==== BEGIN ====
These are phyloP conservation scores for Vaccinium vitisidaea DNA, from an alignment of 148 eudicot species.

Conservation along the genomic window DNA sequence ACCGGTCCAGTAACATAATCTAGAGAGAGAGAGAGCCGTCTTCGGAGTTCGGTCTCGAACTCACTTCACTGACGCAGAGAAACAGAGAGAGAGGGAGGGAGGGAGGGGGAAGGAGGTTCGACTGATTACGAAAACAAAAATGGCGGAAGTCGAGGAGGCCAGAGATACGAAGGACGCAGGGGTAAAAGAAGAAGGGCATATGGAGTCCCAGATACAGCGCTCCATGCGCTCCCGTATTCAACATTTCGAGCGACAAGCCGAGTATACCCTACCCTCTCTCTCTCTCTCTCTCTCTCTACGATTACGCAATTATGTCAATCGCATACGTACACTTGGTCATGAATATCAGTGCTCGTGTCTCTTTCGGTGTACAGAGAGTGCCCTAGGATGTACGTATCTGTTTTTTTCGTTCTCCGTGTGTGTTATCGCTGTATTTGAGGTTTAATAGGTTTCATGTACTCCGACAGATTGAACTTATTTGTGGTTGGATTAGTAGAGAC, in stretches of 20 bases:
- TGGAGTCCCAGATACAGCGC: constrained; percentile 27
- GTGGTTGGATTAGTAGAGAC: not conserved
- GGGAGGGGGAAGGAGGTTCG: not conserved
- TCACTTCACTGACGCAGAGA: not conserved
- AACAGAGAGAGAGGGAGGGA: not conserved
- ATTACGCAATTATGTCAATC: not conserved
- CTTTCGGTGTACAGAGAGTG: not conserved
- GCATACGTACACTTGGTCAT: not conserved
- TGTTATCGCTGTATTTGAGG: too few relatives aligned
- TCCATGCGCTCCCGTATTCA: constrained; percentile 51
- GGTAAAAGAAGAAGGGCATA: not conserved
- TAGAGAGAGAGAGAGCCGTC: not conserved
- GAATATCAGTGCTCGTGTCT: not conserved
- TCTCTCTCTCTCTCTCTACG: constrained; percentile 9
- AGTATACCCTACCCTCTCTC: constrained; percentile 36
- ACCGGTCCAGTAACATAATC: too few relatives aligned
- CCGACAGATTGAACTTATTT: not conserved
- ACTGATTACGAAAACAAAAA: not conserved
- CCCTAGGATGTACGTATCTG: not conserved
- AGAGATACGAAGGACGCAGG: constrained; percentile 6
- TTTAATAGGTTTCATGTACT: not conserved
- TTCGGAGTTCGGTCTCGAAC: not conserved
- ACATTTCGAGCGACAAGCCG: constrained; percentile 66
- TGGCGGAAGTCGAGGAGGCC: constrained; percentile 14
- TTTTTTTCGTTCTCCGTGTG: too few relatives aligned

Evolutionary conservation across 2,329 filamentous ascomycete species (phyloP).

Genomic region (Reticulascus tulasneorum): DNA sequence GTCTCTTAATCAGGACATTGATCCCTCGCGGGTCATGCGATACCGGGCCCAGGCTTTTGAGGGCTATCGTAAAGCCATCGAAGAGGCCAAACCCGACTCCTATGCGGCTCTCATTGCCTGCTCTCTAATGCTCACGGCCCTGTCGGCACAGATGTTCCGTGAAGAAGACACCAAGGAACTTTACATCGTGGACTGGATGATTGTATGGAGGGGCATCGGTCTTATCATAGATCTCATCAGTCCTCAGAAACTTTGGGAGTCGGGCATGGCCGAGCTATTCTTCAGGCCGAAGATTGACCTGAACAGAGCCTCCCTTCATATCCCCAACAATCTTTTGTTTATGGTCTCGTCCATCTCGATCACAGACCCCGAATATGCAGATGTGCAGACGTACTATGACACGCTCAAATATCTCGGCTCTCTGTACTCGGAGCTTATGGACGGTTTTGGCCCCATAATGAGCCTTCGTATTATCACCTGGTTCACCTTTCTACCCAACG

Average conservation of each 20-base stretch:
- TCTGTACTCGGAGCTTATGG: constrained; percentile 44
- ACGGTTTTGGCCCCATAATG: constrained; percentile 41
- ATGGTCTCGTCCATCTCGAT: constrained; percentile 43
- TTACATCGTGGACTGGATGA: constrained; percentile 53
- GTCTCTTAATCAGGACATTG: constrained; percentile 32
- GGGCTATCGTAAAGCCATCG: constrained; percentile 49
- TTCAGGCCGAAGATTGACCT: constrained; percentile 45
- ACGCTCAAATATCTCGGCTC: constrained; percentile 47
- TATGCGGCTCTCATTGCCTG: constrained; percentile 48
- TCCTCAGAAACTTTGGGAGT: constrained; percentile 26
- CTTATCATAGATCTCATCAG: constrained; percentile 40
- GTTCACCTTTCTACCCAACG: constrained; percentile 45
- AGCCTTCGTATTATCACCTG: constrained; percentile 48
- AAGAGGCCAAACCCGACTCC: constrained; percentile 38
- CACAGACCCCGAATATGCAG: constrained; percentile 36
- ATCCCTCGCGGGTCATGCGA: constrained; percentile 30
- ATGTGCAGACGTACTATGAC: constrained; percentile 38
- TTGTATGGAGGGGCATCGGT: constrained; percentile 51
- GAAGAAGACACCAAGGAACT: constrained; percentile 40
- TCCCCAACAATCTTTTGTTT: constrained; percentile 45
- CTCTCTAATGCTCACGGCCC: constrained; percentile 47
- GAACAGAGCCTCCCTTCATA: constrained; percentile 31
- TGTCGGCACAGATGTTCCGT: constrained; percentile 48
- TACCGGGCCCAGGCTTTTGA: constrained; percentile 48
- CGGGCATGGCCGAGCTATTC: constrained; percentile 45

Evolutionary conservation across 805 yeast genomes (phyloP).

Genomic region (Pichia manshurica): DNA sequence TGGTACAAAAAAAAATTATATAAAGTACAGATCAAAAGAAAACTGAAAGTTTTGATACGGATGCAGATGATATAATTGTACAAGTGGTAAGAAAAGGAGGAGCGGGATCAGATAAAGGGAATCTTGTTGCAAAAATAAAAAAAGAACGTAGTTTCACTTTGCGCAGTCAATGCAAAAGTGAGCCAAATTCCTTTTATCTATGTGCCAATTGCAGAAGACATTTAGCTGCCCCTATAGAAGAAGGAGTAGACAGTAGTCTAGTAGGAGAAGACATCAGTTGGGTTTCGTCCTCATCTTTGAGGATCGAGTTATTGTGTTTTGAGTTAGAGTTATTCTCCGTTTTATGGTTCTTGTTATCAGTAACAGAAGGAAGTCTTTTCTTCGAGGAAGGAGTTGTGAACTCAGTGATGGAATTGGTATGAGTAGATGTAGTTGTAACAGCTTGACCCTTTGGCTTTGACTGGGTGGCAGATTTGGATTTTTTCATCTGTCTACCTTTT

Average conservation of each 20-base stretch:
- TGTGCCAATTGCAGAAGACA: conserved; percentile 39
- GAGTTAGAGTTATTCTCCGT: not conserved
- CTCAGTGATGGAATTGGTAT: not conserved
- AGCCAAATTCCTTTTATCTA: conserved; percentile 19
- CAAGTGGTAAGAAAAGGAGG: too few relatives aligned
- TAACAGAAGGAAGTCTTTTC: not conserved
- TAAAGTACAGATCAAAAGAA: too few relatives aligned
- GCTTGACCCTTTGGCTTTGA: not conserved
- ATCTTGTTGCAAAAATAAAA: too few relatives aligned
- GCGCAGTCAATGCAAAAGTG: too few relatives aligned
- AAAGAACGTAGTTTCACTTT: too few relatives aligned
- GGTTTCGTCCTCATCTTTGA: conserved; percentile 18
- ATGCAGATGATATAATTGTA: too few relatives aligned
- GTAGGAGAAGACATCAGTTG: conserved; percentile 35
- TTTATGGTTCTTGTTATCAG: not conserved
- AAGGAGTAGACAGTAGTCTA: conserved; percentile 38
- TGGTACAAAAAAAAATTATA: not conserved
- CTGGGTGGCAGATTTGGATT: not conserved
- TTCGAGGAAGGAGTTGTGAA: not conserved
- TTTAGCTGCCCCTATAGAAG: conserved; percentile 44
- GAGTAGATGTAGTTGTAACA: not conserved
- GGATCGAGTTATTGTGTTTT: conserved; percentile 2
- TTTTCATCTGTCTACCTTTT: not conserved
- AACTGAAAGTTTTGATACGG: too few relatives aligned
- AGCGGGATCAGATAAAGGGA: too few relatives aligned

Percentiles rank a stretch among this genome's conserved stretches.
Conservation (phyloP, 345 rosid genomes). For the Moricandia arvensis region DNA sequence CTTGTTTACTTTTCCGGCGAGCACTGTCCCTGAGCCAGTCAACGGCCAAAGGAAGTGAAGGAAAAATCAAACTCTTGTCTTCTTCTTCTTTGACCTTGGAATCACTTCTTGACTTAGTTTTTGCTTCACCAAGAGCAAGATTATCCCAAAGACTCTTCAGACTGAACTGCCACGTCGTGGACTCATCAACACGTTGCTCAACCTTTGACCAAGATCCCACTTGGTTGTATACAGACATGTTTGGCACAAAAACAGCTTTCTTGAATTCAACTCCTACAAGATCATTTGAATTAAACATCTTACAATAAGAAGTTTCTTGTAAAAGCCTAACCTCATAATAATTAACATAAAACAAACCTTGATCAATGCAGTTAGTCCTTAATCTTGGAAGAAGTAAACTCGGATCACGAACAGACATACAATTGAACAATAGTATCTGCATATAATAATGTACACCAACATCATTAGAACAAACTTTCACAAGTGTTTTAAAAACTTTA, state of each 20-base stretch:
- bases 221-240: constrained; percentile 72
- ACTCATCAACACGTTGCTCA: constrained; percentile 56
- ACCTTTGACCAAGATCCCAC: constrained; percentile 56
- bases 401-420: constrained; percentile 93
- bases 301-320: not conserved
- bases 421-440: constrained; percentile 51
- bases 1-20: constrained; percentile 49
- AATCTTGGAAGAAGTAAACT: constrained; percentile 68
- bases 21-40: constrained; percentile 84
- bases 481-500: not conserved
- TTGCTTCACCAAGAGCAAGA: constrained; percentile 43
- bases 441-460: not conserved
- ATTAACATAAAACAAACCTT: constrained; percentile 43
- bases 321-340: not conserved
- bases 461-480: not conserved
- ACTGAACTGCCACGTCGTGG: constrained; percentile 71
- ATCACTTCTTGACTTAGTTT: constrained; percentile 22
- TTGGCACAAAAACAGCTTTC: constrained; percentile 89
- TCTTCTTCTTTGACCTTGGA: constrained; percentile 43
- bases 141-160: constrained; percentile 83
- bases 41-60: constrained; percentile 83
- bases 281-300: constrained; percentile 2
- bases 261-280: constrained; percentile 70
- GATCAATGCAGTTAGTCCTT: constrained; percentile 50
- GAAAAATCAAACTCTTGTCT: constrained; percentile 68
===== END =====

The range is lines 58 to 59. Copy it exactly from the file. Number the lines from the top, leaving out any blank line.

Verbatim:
Average conservation of each 20-base stretch:
- TGTGCCAATTGCAGAAGACA: conserved; percentile 39